Stigmatisation in Newspapers
- 101 Downloads
This chapter investigates how cyclists are portrayed in the media by exploring discursive moves that generate an ‘us vs. them’ narrative when cyclists and pro-cycling activists are discussed. It focuses, in particular, on the reporting of a fatal collision in London between Alliston, who was riding a bicycle, and Briggs, who was crossing the road. The qualitative analysis presented here observes a selection of newspaper articles concerning that collision, and the ensuing trial, by applying the approach proposed by van Dijk (Discourse and Society 3:87–118, 1992) to investigate racist discourse in the press. The discourse moves employed by journalists to deny racism, for face-saving reasons and identified by van Dijk in his research, are employed here to analyse the selected articles in order to show what racist discourse and the discursive stigmatisation of cyclists have in common. The chapter closes with a description of Poli’s (Mobility and Environment: Humanists Versus Engineers in Urban Policy and Professional Education. Springer, Heidelberg, 2011) three approaches to traffic policy.
KeywordsCollision Racist discourse Face-saving Stigma Us vs. them
- Aldred, R. (2016). Stakeholders, Policy and Media. In M. Bliemer, C. Mulley, & C. Moutou (Eds.), Handbook on Transport and Urban Planning in the Developed World Institute of Transport and Logistics Studies. Sydney, NSW, Australia: University of Sydney.Google Scholar
- Baker, P. C. (2019, October 3). Collision Course: Why Are Cars Killing More and More Pedestrians? The Guardian. https://www.theguardian.com/technology/2019/oct/03/collision-course-pedestrian-deaths-rising-driverless-cars. Accessed 23 November 2019.
- Charteris-Black, J. (2006). Britain as a Container: Immigration Metaphors in the 2005 Election Campaign. Discourse and Society, 17(5): 563–581.Google Scholar
- Cowing, E. (2018, April 21). Cyclists! On Your Bike If You Have No Licence. The Scottish Daily Mail.Google Scholar
- DfT. (2012). THINK! Cyclist. https://www.gov.uk/government/publications/think-cyclist. Accessed 10 June 2019.
- DfT. (2017). Reported Road Casualties Great Britain 2016. https://assets.publishing.service.gov.uk/government/uploads/system/uploads/attachment_data/file/668504/reported-road-casualties-great-britain-2016-complete-report.pdf. Accessed 20 May 2019.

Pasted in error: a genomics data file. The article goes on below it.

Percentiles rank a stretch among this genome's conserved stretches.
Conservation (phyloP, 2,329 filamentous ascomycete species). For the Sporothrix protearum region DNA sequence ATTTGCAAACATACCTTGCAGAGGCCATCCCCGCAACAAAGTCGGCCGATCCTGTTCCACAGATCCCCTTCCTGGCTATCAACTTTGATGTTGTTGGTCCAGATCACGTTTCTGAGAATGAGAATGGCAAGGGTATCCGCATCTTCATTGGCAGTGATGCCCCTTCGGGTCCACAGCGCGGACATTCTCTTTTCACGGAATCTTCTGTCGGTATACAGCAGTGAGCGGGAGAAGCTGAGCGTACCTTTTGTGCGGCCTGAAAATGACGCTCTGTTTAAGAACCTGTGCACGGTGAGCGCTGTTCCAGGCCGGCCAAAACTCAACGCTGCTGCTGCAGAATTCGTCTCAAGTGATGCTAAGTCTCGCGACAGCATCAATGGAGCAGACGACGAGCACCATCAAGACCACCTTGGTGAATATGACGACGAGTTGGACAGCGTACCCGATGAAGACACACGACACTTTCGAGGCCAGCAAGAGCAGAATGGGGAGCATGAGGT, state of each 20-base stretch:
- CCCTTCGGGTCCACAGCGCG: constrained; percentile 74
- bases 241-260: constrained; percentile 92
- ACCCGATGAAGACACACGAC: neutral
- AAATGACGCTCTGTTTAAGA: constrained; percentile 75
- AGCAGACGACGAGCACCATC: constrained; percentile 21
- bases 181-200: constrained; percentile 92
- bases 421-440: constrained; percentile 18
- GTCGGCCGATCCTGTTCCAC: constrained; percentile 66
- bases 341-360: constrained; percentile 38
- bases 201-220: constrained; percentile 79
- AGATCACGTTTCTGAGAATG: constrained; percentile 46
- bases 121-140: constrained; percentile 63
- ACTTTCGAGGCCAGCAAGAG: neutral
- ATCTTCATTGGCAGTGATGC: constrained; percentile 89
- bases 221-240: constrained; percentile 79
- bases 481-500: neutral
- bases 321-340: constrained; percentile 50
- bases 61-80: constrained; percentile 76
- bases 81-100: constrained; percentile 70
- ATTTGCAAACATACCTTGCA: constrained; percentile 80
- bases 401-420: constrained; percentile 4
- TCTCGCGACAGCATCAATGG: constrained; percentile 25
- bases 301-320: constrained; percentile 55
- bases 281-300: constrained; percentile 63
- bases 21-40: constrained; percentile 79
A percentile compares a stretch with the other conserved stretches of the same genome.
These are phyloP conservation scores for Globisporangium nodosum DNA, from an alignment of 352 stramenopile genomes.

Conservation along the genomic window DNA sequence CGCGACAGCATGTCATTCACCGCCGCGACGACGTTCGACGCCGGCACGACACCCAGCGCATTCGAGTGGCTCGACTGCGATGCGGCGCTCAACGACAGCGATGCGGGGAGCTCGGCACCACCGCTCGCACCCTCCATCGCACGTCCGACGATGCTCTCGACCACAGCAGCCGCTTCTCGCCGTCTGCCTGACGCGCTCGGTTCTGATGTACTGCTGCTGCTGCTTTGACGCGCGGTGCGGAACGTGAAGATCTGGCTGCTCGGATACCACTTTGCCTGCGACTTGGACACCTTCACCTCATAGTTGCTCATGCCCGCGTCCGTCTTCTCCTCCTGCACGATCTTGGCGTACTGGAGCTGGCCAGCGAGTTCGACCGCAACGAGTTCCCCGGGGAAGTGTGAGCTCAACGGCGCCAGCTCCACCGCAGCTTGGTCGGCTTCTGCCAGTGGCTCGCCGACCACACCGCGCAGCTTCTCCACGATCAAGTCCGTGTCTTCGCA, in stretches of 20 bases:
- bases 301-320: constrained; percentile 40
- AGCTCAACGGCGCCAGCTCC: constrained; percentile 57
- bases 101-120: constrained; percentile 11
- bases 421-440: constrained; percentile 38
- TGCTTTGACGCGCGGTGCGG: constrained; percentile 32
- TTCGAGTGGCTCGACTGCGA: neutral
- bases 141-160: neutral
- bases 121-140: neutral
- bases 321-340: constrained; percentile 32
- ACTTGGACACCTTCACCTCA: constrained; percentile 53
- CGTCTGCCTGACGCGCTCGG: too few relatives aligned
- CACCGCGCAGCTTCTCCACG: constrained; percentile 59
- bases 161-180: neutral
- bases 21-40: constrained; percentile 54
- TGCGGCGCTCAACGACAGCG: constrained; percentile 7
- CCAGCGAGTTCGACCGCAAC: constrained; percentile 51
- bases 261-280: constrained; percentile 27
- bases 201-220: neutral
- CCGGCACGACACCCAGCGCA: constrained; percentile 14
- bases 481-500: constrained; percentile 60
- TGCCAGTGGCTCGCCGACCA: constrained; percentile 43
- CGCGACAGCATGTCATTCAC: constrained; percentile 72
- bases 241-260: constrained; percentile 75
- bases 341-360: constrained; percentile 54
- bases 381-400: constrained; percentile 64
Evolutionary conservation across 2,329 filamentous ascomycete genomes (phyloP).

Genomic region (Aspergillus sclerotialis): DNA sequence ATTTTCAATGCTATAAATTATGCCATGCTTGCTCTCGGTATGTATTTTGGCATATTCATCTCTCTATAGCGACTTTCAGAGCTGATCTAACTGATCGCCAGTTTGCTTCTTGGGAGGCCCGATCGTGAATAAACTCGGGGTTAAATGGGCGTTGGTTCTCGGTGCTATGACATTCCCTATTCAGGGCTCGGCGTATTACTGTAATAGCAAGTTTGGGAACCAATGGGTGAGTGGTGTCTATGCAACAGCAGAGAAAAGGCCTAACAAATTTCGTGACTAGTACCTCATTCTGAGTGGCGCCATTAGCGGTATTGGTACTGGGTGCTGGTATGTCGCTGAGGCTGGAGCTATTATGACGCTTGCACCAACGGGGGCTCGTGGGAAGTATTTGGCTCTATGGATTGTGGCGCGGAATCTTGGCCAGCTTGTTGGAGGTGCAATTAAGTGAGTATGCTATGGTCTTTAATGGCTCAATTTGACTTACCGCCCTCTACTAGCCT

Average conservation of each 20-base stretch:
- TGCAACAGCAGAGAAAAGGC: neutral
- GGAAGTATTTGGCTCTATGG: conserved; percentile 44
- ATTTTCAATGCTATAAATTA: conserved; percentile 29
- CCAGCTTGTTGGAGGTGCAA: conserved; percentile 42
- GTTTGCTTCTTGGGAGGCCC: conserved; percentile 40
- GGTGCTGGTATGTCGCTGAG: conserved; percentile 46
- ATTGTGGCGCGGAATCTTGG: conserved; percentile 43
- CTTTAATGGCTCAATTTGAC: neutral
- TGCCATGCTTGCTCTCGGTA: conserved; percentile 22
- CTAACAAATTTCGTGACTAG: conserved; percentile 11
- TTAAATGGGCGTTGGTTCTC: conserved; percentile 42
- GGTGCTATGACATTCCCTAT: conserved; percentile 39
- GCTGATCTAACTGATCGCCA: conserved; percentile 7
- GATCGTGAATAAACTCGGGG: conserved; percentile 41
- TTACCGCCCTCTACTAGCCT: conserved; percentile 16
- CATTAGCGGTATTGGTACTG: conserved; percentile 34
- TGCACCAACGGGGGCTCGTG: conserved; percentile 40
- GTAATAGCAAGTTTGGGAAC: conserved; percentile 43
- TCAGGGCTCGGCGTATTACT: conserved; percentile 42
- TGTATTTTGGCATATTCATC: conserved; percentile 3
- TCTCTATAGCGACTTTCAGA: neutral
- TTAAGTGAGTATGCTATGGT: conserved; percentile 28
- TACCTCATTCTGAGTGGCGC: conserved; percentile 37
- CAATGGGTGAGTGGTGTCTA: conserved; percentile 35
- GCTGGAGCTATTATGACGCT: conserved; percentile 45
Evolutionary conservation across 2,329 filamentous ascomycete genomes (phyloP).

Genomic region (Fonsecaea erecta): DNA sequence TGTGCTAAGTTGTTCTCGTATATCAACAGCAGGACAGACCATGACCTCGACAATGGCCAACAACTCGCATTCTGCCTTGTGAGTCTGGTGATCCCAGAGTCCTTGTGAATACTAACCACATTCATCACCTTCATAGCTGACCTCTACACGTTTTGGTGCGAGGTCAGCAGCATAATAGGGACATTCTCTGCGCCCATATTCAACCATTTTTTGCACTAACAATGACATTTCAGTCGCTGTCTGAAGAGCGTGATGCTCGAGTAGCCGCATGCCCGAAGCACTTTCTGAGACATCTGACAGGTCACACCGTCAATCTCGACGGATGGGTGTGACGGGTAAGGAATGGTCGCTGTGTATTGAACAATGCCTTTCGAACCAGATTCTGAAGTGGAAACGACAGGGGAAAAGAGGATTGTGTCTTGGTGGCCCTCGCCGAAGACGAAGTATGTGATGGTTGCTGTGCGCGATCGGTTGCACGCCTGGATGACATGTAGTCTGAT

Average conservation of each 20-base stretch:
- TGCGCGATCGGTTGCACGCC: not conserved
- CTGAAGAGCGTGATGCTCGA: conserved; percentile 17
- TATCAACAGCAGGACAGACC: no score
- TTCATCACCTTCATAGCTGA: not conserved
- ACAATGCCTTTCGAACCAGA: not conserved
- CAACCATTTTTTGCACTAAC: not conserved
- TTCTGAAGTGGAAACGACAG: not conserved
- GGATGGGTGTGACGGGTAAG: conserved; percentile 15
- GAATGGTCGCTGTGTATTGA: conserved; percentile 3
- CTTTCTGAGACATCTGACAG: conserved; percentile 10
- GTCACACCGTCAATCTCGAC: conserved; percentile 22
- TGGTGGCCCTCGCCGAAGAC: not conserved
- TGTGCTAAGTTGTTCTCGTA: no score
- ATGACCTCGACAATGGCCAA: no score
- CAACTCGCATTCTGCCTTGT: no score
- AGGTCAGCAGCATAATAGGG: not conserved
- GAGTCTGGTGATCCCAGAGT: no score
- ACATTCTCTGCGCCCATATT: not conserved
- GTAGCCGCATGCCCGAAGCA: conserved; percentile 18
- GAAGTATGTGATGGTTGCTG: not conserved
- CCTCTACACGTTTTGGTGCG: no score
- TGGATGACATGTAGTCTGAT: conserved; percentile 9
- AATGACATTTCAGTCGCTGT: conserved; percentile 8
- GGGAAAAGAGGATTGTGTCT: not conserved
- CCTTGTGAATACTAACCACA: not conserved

- DfT. (2019). THINK! Campaigns. https://www.think.gov.uk/campaigns/. Accessed 12 June 2019.
- Fairclough, N. (1989). Language and Power. London: Longman.Google Scholar
- Fincham, B. (2007). Bicycle Messengers: Image, Identity and Community. In D. Horton, P. Rosen, & P. Cox (Eds.), Cycling and Society (pp. 179–195). London: Routledge.Google Scholar
- Furness, Z. (2010). One Less Car: Bicycling and the Politics of Automobility. Philadelphia: Temple University Press.Google Scholar
- Gilligan, V. (2008). Breaking Bad. Santa Monica, CA: High Bridge Productions.Google Scholar
- Grierson, J. (2017, August 23). Ex-courier Convicted for Mowing Down Woman on His Track Bike. The Guardian. Retrieved online https://www.theguardian.com/uk-news/2017/aug/23/ex-courier-charlie-alliston-convicted-for-mowing-down-kim-briggs-on-his-track-bike.
- Halliday, M. A. K. (1994). An Introduction to Functional Grammar. London: Edward Arnold.Google Scholar
- Halliday, M. A. K., & Hasan, R.  (2013). Cohesion in English. London and New York: Routledge.Google Scholar
- Hendrickson, R. (2000). The Facts on File Dictionary of American Regionalisms. New York: Facts on File.Google Scholar
- HL House of Lords. (2017). February 21 Debate (vol 779 col 201). Retrieved from https://hansard.parliament.uk/Lords/2017-02-21/debates/9A234351-46B5-4D97-B679-A798F1C8476E/AirPollution. Accessed 12 June 2019.